Yep, you guessed it. I started becoming a diligent label reader. Did you know that many ready-to-eat loaves of bread are made with soybean oil? So are frozen pie crusts. And almost all candies and chocolate contain “soy lecithin.” Check out that pasta sauce you buy in a jar—many contain soybean oil.
I don’t really want to get into the discussion of soy, GMOs and Monsanto’s pesticide Roundup, but you can guess there might be a connection.
So, last week when I was reading a recent article published by the University of California-Riverside titled “America’s most widely consumed oil causes genetic changes in the brain,” I had a feeling that they were talking about soybean oil.
“New UC Riverside research shows soybean oil not only leads to obesity and diabetes, but could also affect neurological conditions like autism, Alzheimer’s disease, anxiety and depression.” You can read the rest of the article here: EurekAlert! America’s most widely consumed oil causes genetic changes in the brain
So, next time you order french fries, taquitos or ready-made salad dressing, ask what kind of oil they use to fry or make the food. Although some restaurants and food producers use sunflower, safflower or canola oils, many more use “vegetable” oil (which probably means soybean oil).
Believe me, it was eye opening to read the article on the research linking soybean oil consumption to obesity, diabetes and Alzheimer’s. I think you’ll agree, it makes it even more important to ask or read a label to find out what goes into your food.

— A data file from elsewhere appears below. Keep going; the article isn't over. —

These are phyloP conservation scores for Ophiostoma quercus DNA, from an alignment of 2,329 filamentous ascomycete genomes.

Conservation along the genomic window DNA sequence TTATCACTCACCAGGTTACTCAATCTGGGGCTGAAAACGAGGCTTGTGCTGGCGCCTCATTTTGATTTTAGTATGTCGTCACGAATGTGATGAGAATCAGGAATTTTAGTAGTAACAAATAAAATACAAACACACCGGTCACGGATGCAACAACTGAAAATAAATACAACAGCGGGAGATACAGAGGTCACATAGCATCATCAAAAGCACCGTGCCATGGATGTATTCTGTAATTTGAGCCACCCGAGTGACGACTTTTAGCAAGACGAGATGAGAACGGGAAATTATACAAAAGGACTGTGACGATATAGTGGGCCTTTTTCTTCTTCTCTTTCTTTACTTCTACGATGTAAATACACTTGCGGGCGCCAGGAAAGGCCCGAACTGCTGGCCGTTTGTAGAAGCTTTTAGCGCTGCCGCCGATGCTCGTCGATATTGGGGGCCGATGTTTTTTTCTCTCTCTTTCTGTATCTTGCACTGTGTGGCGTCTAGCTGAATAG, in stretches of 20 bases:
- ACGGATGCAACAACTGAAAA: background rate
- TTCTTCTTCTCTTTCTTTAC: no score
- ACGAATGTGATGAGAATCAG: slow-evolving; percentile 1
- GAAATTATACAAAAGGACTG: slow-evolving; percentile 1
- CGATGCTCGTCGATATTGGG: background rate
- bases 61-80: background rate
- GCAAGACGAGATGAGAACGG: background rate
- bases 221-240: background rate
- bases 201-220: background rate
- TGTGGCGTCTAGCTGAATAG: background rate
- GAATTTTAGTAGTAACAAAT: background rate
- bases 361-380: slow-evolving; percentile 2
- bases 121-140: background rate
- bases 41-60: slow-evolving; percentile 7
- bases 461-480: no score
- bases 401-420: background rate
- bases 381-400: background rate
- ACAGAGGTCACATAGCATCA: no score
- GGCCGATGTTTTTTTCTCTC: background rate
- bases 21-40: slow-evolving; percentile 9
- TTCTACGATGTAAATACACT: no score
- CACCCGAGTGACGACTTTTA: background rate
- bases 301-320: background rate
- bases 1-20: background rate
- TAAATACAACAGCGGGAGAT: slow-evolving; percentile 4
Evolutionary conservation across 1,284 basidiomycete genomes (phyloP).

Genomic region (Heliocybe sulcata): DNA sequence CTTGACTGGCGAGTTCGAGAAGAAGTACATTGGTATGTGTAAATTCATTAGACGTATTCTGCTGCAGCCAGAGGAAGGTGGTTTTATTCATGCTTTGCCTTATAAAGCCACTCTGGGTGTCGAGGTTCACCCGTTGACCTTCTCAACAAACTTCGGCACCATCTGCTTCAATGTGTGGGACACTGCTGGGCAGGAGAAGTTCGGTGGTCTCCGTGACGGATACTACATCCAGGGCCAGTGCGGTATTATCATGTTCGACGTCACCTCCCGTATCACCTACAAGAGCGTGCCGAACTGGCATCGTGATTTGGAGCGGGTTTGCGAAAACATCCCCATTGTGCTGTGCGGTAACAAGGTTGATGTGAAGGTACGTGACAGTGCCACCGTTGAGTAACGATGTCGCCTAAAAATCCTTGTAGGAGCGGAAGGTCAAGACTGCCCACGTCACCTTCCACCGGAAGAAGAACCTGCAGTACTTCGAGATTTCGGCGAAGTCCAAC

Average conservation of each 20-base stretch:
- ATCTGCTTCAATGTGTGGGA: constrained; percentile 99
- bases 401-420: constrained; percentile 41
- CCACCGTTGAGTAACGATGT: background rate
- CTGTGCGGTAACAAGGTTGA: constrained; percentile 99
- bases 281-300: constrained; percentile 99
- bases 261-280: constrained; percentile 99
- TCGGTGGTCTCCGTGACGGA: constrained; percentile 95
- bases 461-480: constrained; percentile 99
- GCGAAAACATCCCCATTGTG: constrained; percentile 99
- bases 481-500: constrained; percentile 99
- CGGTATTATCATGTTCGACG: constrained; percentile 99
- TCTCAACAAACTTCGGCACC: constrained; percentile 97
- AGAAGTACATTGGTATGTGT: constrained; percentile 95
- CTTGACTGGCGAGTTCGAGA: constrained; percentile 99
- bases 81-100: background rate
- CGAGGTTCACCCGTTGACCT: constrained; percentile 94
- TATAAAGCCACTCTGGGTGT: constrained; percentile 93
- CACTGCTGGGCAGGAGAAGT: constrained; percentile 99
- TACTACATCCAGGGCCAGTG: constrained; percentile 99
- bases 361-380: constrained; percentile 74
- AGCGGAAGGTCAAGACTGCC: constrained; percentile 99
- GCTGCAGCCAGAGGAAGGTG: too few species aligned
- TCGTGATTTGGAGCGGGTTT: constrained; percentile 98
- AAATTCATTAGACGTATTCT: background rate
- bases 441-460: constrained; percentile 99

After all, we are what we eat!
Los Alamitos, CA (January 2021) – Winter is here, and given the social restrictions necessitated by the global pandemic, some would say it is the winter of all winters. In fact, 63% of shoppers say they are unlikely to travel anytime soon1. So how can retailers help? Give shoppers the winter escape they crave by carrying a variety of specialty tropicals this season.
“For many shoppers, the trip to the grocery store is their only escape right now,” says Cindy Sherman, director of insights, marketing & innovation at Frieda’s. “It makes sense that shoppers would splurge on a latte at the coffee kiosk, spend a little extra time lingering over the cheese case and look for something new and different to try in the produce department, especially something that feels warm, exotic and adventurous.”